Magnetic Resonance Imaging, or MRI, is a technique that uses a magnetic field, pulses of radio wave energy and a computer to make digital pictures of organs and structures inside the body. The process takes place inside an MRI machine which utilizes a very strong magnet to create a magnetic field powerful enough to align the protons of hydrogen atoms, which are then exposed to a beam of radio waves. This spins the various protons of the body, and they produce a faint signal that is detected by the receiver portion of the MRI scanner. The receiver information is processed by a computer, and an image is produced.
MRI tests have many applications with research animals, including stroke, cancer and drug efficacy. It allows for researchers to study small cellular changes and, unlike more traditional models, MRI allows for the study of disease progression without the need to sacrifice the animal. This suggests there is a need for fewer animals, driving down costs and allowing more research to be done.
MRI studies must be done with non-metallic materials because of the magnetic field, which can react strongly, damaging the animal or equipment. Components for MRI work can be made of any number of MRI compatible materials such as Teflon, nylon, glass, copper, titanium, platinum, silver or a myriad of plastics.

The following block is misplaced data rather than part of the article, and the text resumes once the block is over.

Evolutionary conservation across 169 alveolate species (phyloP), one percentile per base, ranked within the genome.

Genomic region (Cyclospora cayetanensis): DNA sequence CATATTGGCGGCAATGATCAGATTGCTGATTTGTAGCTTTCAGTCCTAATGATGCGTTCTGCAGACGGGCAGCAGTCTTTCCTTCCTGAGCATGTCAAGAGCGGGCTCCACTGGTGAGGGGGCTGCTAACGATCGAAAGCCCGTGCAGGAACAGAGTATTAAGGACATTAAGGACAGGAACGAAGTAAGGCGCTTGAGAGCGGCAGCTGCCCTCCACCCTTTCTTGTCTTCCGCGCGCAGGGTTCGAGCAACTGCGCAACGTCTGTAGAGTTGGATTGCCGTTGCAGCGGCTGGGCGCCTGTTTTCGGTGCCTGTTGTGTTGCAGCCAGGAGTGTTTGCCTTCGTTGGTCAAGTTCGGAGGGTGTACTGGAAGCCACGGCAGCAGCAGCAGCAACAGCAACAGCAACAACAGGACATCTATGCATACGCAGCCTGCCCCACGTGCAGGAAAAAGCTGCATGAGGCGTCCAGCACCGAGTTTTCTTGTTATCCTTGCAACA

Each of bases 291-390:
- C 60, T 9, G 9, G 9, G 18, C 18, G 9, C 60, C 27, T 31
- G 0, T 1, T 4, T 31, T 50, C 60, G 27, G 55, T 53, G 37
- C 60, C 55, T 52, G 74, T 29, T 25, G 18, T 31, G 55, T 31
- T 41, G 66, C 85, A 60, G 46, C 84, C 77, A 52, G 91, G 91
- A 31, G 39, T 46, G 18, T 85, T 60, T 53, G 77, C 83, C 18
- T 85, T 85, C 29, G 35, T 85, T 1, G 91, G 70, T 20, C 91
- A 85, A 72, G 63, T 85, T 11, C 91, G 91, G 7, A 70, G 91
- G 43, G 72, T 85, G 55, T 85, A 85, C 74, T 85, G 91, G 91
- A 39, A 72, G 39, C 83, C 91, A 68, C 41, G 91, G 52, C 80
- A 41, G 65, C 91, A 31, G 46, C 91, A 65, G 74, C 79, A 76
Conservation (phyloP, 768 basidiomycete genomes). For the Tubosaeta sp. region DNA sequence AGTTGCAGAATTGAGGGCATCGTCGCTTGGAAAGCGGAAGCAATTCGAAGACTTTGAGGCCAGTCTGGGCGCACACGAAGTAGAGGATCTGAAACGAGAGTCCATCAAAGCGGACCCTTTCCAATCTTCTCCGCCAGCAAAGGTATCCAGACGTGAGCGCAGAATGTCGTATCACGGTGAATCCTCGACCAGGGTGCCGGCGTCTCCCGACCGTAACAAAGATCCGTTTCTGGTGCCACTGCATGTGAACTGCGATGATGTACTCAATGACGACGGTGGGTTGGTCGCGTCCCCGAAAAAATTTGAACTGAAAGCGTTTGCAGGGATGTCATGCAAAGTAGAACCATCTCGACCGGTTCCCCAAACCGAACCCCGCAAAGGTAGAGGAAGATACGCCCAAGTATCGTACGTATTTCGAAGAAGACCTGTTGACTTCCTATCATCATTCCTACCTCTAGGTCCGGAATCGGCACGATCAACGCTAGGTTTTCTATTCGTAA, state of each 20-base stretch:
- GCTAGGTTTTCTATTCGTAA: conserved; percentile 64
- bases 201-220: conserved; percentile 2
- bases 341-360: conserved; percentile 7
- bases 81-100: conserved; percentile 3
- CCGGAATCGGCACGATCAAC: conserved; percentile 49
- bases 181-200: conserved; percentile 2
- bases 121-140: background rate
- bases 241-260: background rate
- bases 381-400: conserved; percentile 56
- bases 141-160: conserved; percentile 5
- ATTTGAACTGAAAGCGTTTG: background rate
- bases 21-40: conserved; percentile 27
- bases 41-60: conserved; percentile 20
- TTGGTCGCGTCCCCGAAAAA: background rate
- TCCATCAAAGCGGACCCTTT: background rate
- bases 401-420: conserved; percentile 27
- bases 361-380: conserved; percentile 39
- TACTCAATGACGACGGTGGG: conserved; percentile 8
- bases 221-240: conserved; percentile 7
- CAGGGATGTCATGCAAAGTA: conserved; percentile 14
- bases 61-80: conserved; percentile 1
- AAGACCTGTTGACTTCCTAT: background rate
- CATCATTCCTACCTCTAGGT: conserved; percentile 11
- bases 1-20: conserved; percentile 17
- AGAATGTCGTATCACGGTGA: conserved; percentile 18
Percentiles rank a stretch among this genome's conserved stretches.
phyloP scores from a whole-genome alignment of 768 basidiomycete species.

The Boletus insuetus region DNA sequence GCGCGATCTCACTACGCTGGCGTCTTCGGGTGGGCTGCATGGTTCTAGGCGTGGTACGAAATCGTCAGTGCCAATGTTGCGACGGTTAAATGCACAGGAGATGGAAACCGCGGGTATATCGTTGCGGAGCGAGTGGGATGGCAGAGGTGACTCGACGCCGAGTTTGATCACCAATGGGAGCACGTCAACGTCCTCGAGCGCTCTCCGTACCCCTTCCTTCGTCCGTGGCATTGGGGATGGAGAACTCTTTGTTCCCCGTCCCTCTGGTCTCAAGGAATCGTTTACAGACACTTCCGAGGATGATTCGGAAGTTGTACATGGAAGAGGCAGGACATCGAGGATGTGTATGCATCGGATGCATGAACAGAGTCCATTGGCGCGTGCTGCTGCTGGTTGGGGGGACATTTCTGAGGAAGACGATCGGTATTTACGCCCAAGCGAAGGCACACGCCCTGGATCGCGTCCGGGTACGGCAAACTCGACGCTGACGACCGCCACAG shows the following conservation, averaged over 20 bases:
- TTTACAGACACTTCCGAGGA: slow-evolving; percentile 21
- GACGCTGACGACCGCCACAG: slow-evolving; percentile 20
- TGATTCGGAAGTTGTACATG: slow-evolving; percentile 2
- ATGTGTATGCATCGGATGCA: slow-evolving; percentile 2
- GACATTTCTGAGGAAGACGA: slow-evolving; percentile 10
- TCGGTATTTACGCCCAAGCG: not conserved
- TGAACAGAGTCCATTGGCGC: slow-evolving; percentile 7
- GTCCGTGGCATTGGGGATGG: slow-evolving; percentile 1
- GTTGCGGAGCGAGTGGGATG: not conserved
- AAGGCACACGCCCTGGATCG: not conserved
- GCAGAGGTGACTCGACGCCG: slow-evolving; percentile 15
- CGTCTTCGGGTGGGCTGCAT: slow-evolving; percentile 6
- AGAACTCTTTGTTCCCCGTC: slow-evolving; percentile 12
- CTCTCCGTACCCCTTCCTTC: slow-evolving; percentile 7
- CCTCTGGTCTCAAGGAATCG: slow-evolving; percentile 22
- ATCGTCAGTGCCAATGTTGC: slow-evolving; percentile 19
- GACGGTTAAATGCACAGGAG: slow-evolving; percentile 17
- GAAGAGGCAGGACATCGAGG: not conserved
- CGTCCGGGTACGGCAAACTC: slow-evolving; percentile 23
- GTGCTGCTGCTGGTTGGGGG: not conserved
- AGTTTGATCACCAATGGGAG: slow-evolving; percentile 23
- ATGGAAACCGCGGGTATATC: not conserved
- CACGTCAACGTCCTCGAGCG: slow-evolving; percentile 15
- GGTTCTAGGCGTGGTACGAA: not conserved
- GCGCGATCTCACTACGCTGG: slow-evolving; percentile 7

MRI is capable of detecting small changes often missed by more general scans like CT or x-rays. This makes it a suitable test for detecting cell abnormalities like those found in tumors or cancer, changes in the brain caused by aneurysms or strokes, as well as structure and positioning of organs and joints. Additionally, MRI tests have no known potential side effects, unlike x-rays, CT scans or PET scans which expose patients to low doses of ration.
MRI equipment can be very expensive, costing hundreds of thousands of dollars. This puts them out of reach of many smaller institutions. MRI images have also been known to contain distortions known as artifacts. This can lead to blurring of images, or “ghosting”, and false positive results. Artifacts can be caused by a number of things including motion of the animal, such as breathing, presence of metal or other foreign objects in the body, and improper shielding or equipment failures.
Plastics One is proud to serve the research community with the creation of MRI compatible lines of cannulas for injection and electrodes for electrophysiology.